She said improving the rate of infections and injuries is an overarching goal for Inova as a company.
“This is a journey [Inova has] been on as a system. At Alexandria, specifically, this was a journey that started two years ago. The executive team has really made a commitment to look toward zero harm,” Bansal said. “Anytime we have any hospital acquired condition, or HAC, we consider that a harm event. Our goal as an organization and as a system is to move to zero harm.”
Susan Carroll, regional executive officer of Inova’s eastern division, comprised of Inova Alexandria and Inova Mount Vernon hospitals, said the data, in addition, can’t measure all progress.
“One thing that’s important to gather here is, unfortunately, this was created by the Affordable Care Act four years ago. … This is about balancing a budget for them,” Carroll said. “The bottom quarter of all hospitals will be fined every year. Every year, at least 750 hospitals, and sometimes it’s a little more than that, will get this penalty.”
Carroll said, even though Inova Alexandria is improving, other hospitals are improving along with it.
“To get us out of that 25 percent we really have had to strive so much to get much, much higher decreases than what you would normally see. When you have a pool that’s done this way, even as you improve by 10 percent, some hospitals will get stuck in this fine area,” Carroll said.
Carroll said Inova Alexandria has, instead, aimed for a zero harm goal, while striving for sizable reductions to injuries and infections. Between 2016 and 2017, CLABSIs decreased by 70 percent, CAUTIs dropped by 40 percent, CDIs by 69 percent and SSI colon infections by 75 percent.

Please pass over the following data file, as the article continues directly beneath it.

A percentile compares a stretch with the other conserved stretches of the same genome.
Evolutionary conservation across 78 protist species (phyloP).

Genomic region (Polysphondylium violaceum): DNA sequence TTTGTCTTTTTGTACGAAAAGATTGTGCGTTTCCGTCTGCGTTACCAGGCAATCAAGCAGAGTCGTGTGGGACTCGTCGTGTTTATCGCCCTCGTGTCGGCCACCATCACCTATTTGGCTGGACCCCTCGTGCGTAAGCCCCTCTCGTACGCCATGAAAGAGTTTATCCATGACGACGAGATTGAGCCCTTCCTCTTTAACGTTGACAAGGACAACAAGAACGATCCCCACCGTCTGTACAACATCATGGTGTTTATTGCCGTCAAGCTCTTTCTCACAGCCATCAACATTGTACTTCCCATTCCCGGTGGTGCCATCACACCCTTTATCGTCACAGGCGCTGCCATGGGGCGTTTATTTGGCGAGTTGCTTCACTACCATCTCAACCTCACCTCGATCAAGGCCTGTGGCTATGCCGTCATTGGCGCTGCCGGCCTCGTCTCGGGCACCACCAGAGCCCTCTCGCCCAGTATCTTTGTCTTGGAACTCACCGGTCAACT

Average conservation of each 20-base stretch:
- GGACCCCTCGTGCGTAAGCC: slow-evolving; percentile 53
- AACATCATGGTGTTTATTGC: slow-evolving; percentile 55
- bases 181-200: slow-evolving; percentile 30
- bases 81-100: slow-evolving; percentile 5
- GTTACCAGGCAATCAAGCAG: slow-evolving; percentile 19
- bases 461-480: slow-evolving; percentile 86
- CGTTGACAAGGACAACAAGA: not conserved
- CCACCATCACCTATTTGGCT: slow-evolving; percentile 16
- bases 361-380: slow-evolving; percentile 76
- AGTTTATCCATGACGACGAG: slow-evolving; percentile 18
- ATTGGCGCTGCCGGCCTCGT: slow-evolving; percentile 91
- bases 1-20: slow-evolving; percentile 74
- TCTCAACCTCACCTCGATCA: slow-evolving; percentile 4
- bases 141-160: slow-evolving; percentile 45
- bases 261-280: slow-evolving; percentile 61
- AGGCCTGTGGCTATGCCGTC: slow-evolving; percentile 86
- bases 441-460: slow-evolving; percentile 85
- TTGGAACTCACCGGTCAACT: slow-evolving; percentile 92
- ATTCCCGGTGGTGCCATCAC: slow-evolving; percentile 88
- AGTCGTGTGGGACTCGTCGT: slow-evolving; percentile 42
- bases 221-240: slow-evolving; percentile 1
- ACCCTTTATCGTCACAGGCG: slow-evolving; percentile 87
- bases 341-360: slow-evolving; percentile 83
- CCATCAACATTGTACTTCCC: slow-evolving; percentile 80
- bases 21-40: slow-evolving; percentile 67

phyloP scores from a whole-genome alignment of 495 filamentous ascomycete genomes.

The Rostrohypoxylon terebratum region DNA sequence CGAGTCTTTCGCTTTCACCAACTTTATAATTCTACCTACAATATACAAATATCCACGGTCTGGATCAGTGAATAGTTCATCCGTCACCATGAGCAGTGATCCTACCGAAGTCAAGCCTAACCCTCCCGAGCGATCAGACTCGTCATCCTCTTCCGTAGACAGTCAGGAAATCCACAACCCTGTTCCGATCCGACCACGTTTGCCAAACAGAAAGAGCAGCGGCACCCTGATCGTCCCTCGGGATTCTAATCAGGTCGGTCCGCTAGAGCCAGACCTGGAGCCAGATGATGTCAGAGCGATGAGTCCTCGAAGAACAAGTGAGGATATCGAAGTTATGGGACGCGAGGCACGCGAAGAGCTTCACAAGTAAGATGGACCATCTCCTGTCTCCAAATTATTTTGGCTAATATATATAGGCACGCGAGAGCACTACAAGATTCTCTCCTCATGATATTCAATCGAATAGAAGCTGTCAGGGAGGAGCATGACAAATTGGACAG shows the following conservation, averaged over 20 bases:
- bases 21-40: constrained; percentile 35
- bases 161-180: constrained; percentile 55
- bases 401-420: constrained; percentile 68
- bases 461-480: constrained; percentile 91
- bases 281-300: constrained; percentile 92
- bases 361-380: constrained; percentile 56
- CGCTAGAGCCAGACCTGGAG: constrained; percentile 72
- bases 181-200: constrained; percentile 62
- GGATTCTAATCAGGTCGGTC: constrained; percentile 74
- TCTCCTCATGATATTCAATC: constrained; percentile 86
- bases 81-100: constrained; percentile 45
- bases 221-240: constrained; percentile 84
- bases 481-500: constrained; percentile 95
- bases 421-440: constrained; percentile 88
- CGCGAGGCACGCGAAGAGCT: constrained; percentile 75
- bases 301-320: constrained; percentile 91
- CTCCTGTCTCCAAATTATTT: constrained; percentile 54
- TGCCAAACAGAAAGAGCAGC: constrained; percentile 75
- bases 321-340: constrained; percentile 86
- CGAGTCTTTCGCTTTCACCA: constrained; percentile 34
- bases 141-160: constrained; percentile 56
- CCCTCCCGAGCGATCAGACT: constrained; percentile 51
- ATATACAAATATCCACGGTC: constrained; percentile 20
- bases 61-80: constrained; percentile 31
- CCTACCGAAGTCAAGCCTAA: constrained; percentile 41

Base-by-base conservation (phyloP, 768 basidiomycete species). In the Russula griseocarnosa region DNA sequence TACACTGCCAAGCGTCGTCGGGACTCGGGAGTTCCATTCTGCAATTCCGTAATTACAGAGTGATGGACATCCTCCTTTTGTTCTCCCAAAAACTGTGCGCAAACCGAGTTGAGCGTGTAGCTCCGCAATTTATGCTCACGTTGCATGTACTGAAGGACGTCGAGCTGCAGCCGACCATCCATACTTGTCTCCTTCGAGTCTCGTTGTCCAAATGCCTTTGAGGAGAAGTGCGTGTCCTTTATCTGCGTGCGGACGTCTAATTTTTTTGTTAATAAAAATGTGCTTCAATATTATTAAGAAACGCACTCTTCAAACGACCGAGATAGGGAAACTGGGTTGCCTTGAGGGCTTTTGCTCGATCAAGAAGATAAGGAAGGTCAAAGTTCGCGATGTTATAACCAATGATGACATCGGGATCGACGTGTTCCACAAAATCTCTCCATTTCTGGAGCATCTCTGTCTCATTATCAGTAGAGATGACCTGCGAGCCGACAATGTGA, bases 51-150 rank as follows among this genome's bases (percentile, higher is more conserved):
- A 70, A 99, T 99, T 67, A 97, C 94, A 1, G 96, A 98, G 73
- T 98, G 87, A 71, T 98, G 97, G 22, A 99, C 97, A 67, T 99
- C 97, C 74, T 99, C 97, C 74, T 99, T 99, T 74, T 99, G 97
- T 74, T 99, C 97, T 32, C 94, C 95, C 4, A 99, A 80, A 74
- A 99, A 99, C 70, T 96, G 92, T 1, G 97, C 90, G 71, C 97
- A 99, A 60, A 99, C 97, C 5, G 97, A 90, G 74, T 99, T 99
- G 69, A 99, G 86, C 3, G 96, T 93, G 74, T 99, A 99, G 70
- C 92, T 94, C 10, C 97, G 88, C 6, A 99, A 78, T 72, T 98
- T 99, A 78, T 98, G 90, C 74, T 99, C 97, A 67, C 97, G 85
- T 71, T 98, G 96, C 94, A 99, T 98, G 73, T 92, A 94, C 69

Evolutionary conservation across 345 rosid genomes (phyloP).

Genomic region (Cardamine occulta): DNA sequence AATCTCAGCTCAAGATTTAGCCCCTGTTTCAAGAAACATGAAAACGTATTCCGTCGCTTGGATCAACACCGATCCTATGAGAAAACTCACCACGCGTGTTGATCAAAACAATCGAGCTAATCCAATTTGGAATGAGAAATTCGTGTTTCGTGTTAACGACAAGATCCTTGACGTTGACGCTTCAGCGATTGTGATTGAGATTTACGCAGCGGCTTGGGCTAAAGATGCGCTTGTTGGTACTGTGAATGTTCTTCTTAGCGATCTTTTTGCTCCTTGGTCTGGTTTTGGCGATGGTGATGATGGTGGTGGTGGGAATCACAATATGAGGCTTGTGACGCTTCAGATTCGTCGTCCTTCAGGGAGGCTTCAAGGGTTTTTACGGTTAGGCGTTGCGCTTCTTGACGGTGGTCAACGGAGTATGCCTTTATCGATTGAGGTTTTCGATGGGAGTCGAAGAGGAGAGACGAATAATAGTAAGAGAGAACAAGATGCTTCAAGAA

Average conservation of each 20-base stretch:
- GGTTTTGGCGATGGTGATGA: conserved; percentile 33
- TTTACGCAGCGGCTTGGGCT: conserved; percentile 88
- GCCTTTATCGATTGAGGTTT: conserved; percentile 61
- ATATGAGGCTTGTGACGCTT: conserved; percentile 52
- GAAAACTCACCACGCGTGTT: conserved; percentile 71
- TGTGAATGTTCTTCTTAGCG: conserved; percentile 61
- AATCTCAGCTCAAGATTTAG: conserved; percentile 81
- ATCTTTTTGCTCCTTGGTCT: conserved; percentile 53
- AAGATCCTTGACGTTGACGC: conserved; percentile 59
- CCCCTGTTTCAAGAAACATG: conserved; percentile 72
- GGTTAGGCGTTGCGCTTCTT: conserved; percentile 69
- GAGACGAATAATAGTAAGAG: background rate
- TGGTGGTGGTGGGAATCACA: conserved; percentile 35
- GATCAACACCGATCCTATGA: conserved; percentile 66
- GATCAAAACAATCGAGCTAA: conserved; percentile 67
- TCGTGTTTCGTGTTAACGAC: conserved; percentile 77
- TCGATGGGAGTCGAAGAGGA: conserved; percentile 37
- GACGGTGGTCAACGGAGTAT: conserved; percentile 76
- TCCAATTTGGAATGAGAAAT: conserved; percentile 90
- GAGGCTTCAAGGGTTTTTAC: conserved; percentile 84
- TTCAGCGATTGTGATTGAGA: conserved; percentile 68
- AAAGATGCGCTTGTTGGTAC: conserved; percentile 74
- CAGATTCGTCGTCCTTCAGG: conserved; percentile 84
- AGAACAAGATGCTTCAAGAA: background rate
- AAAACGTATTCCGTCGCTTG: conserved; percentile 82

“This is our goal across the whole system,” Carroll said. “Our true north and our key priority is zero harm.”
Carroll and Bansal said the aim for the coming year isn’t to simply get out of the bottom quartile. It’s to focus on improving and striving toward positive outcomes.
“The type of reductions we have seen, the sheer number of it, it is truly unheard of. We
can only hope that is going to trigger us to get out of the 25 percent quartile,” Carroll said.
“… You don’t get points for improvement necessarily. Without understanding how everyone else is doing, it’s hard to know.”
“We have some good signs we can look at – seeing these numbers and seeing how great our reductions are. We did receive [a] Premier award, which ranks us in the top 10 percent [in harm event reduction]. … We’re trying to keep our eye on it, while not necessarily understanding where we’ll fall. I do have a feeling. I would be surprised at the amount of work and with the positive outcomes if we don’t see harm reduction,” Carroll said.
Bansal said Inova Alexandria will continue on the path toward improvement, including gathering data, improving from that data and encouraging compliance on staff preventative measures.
“Our expectation is to continue on this journey and to continue the reductions that we’ve had and aim for zero harm, but, as we improve, so does every institution,” Bansal said.
“Where we end up on that percentile is hard to say.”
“No one wants to be in the bottom 25 percentile, but we do own it and we didn’t try to argue the data, but the methodology is not always easy to follow or fair,” Carroll said. “Reducing harm and getting to the place where we strive for zero harm is our goal. … Four years ago, we were struggling a little bit and now with a dedicated partnership, we’ve seen a reduction in these harm events and that’s what you should expect to see.”